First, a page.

AAS 201st Meeting, January, 2003
Session 15. Black Holes Observed and Modeled
Poster, Monday, January 6, 2003, 9:20am-6:30pm, Exhibit Hall AB

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[15.03] Numerical simulations of mass outflows driven from accretion disks by radiation and magnetic forces

D. Proga (JILA, University of Colorado)

We study the two-dimensional, time-dependent magnetohydrodynamics (MHD) of radiation-driven winds from luminous accretion disks initially threaded by a purely axial magnetic field. The radiation force is mediated primarily by spectral lines and is calculated using a generalized multidimensional formulation of the Sobolev approximation. We use ideal MHD to compute numerically the evolution of Keplerian disks, varying the magnetic field strengths and the luminosity of the disk, the central accreting object or both. We find that the magnetic fields very quickly start deviating from purely axial due to the magnetorotational instability. This leads to fast growth of the toroidal magnetic field as field lines wind up due to the disk rotation. As a result the toroidal field dominates over the poloidal field above the disk and the gradient of the former drives a slow and dense disk outflow. Depending on the strength of the magnetic field relative to the system luminosity the disk wind can be radiation- or MHD driven. The pure radiation-driven wind consists of a dense, slow outflow that is bounded on the polar side by a high-velocity stream. The mass-loss rate is mostly due to the fast stream. As the magnetic field strength increases first the slow part of the flow is affected, namely it becomes denser and slightly faster and begins to dominate the mass-loss rate. In very strong magnetic field or pure MHD cases, the wind consists of only a dense, slow outflow without the presence of the distinctive fast stream so typical to pure radiation-driven winds. Our simulations indicate that winds launched by the magnetic fields are likely to remain dominated by the fields downstream because of their relatively high densities. The radiation force due to lines may not be able to change a dense MHD wind because the line force strongly decreases with increasing density.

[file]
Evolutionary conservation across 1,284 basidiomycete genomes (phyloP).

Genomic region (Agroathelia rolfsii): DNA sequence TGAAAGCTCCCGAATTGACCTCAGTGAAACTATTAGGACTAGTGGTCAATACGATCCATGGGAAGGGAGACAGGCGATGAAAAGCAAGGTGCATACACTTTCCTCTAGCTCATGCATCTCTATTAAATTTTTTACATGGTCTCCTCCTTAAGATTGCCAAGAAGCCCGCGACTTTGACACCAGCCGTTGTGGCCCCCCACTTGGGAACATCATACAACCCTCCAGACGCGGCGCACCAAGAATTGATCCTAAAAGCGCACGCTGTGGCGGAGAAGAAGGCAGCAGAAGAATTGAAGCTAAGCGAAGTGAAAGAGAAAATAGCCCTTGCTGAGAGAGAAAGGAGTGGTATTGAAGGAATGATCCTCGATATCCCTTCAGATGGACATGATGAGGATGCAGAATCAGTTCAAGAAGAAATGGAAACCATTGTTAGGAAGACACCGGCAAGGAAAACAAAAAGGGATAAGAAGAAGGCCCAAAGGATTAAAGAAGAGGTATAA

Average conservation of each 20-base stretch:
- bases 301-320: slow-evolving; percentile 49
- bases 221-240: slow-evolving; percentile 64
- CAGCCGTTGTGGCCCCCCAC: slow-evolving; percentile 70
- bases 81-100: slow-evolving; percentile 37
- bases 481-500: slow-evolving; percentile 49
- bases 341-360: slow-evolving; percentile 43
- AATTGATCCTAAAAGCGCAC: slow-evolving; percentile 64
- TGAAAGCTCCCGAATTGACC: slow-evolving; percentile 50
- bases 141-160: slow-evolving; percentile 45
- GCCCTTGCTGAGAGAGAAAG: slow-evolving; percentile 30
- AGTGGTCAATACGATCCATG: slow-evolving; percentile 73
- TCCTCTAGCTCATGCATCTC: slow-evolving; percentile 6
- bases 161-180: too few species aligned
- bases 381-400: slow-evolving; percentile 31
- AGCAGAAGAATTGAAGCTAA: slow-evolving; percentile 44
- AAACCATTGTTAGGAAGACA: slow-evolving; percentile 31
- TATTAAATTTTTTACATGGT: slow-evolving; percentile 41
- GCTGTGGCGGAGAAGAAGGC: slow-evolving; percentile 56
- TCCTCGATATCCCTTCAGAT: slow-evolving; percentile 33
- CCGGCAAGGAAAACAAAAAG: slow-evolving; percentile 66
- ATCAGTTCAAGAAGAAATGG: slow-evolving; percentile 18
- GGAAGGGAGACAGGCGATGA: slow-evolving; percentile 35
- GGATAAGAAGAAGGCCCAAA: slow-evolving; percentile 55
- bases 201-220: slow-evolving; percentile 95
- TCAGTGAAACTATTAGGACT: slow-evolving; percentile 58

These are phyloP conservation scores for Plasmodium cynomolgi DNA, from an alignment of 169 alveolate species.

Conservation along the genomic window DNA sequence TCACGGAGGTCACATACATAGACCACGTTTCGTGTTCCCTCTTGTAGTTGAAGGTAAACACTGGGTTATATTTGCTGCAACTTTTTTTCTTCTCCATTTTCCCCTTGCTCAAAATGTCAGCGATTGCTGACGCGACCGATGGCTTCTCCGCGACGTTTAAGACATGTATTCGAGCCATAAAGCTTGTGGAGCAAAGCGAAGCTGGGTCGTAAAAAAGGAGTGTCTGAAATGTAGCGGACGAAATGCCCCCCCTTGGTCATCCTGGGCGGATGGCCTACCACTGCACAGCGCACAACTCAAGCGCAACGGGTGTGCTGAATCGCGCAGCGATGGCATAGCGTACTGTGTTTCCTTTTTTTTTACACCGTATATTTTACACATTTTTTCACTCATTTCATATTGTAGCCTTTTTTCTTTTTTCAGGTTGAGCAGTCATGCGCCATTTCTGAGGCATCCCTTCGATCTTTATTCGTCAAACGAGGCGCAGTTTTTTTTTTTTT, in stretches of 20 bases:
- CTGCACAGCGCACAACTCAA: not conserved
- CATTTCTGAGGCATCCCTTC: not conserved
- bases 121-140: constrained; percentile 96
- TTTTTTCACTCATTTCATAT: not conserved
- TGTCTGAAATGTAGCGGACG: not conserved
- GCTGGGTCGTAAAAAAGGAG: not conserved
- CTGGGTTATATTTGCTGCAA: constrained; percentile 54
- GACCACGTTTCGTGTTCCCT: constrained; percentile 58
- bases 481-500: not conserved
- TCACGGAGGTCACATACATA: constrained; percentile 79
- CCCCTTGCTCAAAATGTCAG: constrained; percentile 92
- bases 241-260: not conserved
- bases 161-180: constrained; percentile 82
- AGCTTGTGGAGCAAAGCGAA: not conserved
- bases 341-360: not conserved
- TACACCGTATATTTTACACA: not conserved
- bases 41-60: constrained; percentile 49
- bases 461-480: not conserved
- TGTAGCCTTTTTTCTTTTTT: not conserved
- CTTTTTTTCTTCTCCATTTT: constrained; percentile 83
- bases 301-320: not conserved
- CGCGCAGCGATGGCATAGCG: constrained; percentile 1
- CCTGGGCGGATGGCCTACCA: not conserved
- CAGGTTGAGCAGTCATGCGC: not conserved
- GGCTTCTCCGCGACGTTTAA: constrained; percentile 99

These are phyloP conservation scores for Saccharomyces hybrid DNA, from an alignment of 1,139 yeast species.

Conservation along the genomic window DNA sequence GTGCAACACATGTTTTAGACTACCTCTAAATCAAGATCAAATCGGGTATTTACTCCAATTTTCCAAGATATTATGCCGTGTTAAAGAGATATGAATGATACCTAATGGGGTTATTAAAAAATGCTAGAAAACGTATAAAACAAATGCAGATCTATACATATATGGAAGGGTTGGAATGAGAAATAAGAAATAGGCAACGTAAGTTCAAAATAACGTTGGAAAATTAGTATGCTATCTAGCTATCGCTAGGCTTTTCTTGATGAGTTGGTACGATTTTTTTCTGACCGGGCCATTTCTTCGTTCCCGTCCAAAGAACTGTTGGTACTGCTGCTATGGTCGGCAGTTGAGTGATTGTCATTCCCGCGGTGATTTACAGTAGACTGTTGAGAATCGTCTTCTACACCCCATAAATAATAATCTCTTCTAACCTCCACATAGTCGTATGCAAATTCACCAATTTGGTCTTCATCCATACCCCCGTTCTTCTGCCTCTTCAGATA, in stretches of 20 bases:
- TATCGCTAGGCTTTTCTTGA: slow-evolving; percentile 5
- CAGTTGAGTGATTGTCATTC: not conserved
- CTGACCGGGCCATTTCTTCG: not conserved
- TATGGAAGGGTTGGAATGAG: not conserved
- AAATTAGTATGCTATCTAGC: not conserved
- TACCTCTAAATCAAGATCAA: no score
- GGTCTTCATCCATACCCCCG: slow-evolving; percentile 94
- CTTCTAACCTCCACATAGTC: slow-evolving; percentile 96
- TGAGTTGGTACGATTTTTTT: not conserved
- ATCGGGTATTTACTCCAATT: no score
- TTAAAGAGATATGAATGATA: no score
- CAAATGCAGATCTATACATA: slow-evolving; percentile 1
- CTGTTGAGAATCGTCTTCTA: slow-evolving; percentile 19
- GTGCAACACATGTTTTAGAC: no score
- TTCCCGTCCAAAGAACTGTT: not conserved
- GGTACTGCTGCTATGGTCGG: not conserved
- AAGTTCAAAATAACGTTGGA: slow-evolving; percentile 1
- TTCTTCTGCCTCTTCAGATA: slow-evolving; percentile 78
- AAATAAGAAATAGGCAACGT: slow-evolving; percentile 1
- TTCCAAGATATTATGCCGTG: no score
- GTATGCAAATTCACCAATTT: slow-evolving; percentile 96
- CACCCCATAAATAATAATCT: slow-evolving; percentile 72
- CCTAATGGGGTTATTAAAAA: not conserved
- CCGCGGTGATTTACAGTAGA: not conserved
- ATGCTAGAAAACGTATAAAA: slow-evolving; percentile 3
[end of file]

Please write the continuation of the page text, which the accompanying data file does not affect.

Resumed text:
We acknowledge support from NASA grant NAG5-11736. We also acknowledge support for proposal no. 09532 provided by NASA through a grant from the Space Telescope Science Institute, which is operated by the Association of Universities for Research in Astronomy, Inc., under NASA contract NAS5-26555. Computations were partially supported by NSF grant AST-9876887.

The author(s) of this abstract have provided an email address for comments about the abstract: proga@colorado.edu

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